I spotted movement in the brush as my eyes picked up the forms of three large mammals. I focused intently. I was in South Africa, and you never know what interesting creature might appear. I live for moments like this.
Then the animals stepped into a clearing. I saw hoofed mammals with spots and large, palmated antlers. Wait. Antlers?
Southern Africa is home to a long list of hoofed mammals. But members of the deer family – the only mammals with antlers that are shed each year – are not native here. And still. Here, indisputably, were deer. Fallow deer.
I should not have been surprised. After all, humans have been moving fallow deer around for at least 8,000 years. Fallow deer are now found roaming free on every continent except Antarctica.
They have been moved in so many ways, for so many reasons, that the real story can be difficult to decipher. Recent research provides some answers but much about the fallow deer’s spread remains unknown.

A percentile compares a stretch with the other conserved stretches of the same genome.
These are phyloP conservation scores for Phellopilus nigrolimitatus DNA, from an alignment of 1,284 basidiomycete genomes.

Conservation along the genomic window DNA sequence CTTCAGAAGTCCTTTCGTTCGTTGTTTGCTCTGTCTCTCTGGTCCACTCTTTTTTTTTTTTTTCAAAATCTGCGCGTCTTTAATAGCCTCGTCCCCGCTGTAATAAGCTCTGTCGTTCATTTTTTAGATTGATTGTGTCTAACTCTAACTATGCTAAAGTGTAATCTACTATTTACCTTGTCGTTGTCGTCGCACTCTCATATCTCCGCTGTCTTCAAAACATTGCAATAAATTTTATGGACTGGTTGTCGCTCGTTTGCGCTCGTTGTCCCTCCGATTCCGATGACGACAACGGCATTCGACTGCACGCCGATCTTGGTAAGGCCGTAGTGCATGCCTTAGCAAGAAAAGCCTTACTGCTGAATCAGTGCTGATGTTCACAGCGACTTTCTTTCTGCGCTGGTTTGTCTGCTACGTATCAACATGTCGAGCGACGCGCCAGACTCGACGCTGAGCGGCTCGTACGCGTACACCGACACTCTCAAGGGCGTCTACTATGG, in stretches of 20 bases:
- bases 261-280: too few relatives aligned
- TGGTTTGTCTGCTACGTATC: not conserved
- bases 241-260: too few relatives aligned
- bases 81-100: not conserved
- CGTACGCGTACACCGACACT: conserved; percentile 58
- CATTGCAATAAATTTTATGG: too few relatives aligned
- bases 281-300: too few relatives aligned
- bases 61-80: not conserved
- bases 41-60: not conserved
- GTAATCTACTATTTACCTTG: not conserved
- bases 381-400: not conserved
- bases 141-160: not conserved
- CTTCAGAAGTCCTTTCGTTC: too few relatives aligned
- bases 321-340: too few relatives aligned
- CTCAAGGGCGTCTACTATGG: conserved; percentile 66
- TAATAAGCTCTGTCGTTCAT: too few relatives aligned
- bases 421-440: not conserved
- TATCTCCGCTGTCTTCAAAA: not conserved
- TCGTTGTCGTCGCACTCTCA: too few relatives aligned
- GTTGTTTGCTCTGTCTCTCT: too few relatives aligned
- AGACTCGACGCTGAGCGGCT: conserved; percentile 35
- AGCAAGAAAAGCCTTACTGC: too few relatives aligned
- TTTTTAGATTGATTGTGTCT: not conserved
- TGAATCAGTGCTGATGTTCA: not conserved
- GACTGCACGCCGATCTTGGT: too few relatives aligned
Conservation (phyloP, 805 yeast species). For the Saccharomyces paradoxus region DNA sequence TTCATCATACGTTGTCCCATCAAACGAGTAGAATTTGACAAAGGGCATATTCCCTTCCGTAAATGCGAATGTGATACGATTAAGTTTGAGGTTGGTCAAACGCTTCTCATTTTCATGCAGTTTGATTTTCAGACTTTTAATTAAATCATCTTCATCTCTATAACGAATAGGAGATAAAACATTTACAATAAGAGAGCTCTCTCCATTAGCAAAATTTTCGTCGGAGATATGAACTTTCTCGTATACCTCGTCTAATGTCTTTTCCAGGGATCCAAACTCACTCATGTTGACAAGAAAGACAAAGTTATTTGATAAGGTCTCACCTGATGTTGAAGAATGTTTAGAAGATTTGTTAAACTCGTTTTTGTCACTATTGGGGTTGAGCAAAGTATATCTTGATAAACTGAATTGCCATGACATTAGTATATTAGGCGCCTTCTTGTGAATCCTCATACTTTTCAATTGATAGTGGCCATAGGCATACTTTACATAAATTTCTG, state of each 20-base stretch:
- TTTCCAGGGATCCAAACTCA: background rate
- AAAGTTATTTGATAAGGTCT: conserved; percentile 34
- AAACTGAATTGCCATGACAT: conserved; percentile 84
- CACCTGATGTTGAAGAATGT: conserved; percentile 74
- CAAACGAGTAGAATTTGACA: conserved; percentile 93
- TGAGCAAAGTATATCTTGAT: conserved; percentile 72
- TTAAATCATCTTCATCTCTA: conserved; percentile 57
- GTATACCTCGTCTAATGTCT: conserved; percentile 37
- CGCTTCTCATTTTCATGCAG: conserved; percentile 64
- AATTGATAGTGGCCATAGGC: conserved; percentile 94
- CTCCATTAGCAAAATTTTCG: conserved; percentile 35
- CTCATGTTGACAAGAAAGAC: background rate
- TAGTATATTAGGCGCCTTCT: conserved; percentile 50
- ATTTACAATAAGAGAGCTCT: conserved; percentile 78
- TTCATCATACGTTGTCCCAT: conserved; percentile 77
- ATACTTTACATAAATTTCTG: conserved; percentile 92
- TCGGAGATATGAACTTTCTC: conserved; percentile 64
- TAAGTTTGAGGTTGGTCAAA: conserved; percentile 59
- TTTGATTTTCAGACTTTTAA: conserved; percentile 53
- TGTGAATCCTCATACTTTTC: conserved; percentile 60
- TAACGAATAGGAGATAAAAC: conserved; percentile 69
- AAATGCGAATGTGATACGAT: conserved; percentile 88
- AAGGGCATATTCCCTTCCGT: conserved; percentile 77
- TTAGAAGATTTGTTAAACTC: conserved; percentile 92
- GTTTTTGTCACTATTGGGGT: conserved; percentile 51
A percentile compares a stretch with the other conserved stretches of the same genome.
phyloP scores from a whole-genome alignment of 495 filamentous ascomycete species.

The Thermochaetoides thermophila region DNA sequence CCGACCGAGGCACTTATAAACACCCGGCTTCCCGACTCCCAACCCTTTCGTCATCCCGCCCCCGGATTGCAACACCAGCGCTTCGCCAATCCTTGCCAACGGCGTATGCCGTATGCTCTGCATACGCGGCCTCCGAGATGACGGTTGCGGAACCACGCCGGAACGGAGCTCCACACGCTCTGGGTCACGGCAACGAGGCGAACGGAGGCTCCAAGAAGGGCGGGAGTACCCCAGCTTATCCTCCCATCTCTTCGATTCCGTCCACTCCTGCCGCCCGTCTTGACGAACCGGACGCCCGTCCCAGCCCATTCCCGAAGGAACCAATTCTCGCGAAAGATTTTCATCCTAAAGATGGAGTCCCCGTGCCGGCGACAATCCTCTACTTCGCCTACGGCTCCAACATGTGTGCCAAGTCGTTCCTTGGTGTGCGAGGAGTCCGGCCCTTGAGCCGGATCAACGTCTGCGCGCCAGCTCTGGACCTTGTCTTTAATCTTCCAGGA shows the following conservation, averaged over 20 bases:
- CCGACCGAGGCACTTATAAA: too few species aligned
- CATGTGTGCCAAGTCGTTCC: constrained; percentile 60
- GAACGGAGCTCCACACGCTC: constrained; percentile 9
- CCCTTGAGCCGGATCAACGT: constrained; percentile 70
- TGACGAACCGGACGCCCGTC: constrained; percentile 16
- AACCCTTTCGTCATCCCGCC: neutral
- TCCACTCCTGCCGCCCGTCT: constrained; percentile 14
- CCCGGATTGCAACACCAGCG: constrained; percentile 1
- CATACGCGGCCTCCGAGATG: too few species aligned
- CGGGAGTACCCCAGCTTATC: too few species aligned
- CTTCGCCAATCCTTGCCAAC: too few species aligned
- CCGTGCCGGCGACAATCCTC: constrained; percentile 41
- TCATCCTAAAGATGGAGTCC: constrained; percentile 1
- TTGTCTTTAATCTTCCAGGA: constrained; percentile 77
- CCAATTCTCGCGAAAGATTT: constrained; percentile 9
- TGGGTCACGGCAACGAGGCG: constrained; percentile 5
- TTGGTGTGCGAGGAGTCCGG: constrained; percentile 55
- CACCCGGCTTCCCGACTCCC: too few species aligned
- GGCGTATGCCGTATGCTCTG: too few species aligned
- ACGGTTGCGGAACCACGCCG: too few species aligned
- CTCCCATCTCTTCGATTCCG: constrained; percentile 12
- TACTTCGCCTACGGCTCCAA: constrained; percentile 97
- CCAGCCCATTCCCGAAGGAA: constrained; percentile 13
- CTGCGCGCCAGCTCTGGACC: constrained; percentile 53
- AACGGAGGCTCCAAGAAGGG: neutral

Meet the Fallow Deer
To someone from North America, the first impression of a typical European fallow deer (Dama dama) if of an adult deer that looks like a fawn. That’s because many fallow deer are covered in spots at all stages of life. However, their coloration is highly variable. Fallow deer can be white, black, dark brown and a variation of these colors.
The other thing you notice is the palmated antlers of the males, like a moose crossed with a whitetail.
This is the point in a nature story where I am supposed to tell you about the fallow deer’s natural history, its native range and habits. The fallow deer is a common large mammal, so this should be easy. But it’s not, because the fallow deer is an animal shaped by humanity and humanity’s ever-shifting movements, politics and priorities.
Prior to the Pleistocene, fallow deer likely ranged widely across Europe. But with the glaciation of the “ice age,” fallow deer’s range was greatly restricted. Many believe that by the end of the Pleistocene, fallow deer were only found in small, fragmented populations in the Mediterranean and Turkey.
In fact, some experts believe the only current native, wild population of fallow deer is now found in an isolated herd in Turkey. This would make native fallow deer an extremely endangered mammal.